• Keep It Up, JK
            In the 30 years I've been involved in the Indianapolis healthcare market, I don't remember a single time that a healthcare provider acknowledged negative patient care data by admitting "maybe we could do a better job with those patients". Instead, its always "the data is meaningless because my patients are sicker, or poorer, or less compliant". While this may well be true some of the time, as JK correctly points out, Medicare data is supposedly risk-adjusted for at least some of those factors. It would be helpful to hear from the hospitals exactly what aspects of the risk-adjustment process need to be improved. We need SOME data to evaluate providers - and the healthcare community seems to shy away from developing, let alone accepting ANY data that could be used for comparison purposes. Keep up the great work, JK. Your recent articles have been terrific!
          • power = responsibility
            I wasn't trying to imply that you were being irresponsible. The webpage makes everything look like one paragraph. My comments were two separate thoughts.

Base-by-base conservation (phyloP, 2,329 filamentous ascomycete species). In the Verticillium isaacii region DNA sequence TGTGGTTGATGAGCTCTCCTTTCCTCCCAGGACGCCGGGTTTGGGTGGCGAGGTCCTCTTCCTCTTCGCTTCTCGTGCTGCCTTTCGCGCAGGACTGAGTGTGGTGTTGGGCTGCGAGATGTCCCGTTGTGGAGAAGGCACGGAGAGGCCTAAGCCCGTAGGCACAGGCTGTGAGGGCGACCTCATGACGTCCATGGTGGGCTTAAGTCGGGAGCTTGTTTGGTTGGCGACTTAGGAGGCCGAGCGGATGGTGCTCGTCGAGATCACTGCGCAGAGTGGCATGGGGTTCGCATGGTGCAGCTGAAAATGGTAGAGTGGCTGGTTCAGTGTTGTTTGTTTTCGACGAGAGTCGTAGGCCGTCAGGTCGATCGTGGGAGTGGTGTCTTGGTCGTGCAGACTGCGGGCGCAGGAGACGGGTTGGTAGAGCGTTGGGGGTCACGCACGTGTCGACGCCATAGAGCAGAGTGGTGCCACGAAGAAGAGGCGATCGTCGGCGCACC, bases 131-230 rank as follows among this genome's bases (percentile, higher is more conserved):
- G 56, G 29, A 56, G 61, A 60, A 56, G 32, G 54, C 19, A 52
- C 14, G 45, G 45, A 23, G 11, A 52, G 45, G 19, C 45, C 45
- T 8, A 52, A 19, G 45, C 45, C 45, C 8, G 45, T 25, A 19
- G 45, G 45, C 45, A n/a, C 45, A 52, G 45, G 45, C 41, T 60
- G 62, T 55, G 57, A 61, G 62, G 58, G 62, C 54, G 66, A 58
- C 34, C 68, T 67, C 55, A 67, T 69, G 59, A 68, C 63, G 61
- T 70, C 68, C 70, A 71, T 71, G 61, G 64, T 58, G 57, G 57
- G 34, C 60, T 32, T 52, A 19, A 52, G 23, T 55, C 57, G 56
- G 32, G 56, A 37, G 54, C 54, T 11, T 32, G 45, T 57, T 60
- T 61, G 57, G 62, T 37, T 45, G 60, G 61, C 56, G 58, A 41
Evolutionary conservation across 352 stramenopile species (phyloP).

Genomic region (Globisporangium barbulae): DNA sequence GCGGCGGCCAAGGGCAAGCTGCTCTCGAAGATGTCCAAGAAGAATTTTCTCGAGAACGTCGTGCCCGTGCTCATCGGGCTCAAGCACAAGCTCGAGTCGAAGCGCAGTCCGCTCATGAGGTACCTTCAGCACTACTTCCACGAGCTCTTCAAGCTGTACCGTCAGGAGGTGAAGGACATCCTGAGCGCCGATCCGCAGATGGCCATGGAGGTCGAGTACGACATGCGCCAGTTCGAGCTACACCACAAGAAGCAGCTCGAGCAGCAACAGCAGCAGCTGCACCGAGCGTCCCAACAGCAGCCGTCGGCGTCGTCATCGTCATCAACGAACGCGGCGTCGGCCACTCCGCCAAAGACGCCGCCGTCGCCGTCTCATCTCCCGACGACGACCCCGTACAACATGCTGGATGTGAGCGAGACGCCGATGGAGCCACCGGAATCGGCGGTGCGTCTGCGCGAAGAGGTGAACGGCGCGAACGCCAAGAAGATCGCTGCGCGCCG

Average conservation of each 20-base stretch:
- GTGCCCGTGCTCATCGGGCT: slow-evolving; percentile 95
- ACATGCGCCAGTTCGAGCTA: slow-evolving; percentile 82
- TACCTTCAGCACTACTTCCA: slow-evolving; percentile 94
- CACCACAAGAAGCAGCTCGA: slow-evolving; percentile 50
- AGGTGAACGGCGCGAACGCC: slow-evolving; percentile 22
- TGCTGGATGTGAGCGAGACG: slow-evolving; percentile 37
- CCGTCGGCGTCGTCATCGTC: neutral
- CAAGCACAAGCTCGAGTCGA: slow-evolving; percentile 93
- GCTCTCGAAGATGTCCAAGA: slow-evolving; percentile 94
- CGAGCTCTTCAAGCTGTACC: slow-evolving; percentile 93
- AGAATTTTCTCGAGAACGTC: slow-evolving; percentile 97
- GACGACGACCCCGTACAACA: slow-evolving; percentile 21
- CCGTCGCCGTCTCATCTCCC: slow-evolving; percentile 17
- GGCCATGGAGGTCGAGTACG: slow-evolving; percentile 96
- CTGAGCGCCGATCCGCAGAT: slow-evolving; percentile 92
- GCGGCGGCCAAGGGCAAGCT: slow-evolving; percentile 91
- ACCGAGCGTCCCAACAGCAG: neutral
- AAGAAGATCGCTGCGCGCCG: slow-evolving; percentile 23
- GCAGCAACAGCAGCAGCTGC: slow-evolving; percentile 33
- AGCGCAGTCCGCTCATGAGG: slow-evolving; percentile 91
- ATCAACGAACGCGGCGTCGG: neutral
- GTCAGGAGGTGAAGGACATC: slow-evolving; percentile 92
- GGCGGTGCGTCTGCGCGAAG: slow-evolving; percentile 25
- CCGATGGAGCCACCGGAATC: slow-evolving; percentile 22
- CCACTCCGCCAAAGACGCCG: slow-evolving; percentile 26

• The Whole System
            I think Medicare's point for penalizing re-admissions is to get the hospital to think about the TOTAL health care costs and the Whole System. I'm sure the medical (sick)care at hospitals for pneumonia is all probably comparable. But why does a higher % come back on one hospital vs another. It could be because of miscommunication on discharge, sloppy follow up care, medication problems, etc etc. Whatever it was, it didnt matter to the hospital. Readmit the patient, fill a bed and get more Medicare money. CMS wants a health care system, not a sick care system. Get people healthy and do your best to keep them healthy. I think its great.